Investors in private high-yield debt also like the lack of public disclosure, say bankers familiar with private debt transactions, particularly since the instruments are unlisted.

"Because these deals aren’t public, they don’t trade," says the debt syndicate head of a UK bank, "so there’s no mark to market. Hedge funds like that."

Private debt financings are becoming so popular with institutional investors in Asia that the ranks of potential buyers have swollen in the past few months alone.

"Privates used to be bought by a handful of investors," says Leahy of Deutsche Bank, "now you have mainstream institutional money and banks involved."

Pushing the envelope

According to Tim Donahue of JPMorgan, Asia’s investors in the private debt market are following the European model rather than the US one.

"In Europe, the investor base is all hedge and prop books," he says. "It’s the same in Asia. They all use leverage and can get their returns that way, so they don’t need call protection so much. That makes things much more flexible: people are willing to price things far more creatively."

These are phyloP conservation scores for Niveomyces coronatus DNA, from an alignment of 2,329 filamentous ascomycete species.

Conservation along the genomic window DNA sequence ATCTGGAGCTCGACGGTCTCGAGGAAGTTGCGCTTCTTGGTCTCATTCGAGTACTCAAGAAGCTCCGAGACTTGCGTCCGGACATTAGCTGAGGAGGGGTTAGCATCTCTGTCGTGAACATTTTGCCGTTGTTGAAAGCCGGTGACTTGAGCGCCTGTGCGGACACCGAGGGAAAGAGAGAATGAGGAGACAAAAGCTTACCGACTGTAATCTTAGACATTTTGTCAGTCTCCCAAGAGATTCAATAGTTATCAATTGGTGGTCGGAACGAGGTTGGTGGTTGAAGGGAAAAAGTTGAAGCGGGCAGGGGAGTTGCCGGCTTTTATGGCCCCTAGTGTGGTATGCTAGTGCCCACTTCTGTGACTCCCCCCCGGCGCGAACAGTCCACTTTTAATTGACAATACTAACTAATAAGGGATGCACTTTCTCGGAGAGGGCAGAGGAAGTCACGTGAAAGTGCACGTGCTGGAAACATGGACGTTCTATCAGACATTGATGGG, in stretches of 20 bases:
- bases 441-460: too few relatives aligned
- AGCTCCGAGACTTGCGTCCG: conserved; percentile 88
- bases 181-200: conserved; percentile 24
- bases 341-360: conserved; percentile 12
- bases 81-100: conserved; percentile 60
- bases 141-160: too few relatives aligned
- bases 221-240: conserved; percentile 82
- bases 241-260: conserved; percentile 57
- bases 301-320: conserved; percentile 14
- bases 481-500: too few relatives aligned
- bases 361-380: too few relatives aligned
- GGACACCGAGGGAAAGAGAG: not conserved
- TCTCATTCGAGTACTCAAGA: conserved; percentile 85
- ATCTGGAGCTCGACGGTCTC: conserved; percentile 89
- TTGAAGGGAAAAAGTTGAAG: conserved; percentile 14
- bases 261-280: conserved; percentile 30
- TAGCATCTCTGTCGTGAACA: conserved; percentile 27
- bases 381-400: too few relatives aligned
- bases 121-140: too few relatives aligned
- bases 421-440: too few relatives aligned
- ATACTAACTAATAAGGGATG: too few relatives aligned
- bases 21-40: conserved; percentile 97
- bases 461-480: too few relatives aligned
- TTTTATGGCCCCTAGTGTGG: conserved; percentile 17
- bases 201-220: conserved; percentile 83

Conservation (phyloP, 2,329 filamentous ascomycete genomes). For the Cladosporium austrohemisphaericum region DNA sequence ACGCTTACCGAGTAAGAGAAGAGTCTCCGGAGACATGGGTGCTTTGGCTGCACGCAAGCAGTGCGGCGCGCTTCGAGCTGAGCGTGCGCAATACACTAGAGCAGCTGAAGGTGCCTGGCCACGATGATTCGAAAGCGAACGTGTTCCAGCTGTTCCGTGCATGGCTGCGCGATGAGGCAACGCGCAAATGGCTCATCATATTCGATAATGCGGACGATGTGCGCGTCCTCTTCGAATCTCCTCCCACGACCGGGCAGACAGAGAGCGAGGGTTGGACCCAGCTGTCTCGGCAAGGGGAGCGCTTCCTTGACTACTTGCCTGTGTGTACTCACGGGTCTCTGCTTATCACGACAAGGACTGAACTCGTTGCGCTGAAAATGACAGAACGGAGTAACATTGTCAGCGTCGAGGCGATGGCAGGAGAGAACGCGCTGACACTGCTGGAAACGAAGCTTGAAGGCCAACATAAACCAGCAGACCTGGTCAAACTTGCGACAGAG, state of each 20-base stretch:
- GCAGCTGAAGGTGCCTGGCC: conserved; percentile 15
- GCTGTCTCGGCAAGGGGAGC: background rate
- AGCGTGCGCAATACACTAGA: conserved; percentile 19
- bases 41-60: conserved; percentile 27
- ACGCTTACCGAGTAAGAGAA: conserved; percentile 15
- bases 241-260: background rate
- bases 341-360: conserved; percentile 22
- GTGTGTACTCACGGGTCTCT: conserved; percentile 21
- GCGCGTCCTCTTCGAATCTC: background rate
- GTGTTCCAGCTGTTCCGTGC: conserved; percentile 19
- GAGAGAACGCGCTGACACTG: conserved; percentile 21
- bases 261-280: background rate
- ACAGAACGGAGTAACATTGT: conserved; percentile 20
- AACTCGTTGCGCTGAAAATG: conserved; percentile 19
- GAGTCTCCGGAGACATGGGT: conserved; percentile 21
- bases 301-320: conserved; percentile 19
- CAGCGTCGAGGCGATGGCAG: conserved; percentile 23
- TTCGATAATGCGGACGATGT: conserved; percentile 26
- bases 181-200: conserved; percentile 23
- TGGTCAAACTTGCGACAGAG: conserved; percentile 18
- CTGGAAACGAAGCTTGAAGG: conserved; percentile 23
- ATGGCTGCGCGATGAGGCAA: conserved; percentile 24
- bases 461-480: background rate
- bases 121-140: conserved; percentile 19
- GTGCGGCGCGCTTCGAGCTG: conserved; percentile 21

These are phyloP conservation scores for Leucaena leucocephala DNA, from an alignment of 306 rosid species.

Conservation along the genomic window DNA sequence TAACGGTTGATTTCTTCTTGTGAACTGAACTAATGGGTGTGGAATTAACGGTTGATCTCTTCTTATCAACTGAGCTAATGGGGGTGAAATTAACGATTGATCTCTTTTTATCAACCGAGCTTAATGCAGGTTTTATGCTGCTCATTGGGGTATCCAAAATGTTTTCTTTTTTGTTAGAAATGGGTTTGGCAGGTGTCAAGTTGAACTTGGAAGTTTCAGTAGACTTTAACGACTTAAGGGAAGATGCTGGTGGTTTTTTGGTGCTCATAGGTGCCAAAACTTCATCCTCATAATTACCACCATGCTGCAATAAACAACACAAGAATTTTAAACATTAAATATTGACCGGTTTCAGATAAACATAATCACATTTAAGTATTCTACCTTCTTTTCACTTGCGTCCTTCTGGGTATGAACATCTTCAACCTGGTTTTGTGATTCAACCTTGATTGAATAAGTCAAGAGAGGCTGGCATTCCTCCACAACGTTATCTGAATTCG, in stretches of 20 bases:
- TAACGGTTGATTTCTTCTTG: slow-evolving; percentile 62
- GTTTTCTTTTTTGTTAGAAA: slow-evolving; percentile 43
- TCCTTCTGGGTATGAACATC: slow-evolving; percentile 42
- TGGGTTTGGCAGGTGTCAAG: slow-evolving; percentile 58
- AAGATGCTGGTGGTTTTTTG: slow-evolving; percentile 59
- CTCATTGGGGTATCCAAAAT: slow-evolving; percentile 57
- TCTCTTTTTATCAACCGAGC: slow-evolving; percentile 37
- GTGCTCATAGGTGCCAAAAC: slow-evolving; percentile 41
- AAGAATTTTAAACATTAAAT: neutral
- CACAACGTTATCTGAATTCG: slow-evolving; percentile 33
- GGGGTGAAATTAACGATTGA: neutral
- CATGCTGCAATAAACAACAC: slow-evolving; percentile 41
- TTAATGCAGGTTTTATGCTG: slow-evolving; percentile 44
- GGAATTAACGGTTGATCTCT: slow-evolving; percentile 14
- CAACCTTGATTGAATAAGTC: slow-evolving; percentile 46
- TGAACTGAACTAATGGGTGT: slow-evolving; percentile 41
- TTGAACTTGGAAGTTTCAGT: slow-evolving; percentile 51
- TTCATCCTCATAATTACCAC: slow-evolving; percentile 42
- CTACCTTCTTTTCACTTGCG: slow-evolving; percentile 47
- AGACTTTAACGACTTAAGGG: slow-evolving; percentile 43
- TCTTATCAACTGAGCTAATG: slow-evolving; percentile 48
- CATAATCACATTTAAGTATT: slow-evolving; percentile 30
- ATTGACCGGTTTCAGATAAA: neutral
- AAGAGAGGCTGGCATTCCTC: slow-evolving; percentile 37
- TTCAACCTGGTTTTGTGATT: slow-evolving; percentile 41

One example of such creative pricing is the increasing use of PIK (payment in kind) structures. These fall into two broad categories: PIK toggles, often employed in highly leveraged sponsor-driven buyouts that allow a company to withhold interest payments for a specified period in return for additional yield, and PIK-only structures, which provide a rolled-up bullet payment, often with a short non-call period, that are designed to be refinanced within a specified time period.

"PIK-only deals are nothing more than a bridge to an event," says a syndicate head.

Hedge and prop funds like PIK structures, say bankers, because they can arbitrage the credit risk, by investing in one layer of an issuer’s debt and selling the rest."These investors want carry, so they’ll often buy the PIK senior notes and short the subordinated and bank debt," says a leverage finance banker at a major global firm. "It’s fascinating and frightening at the same time."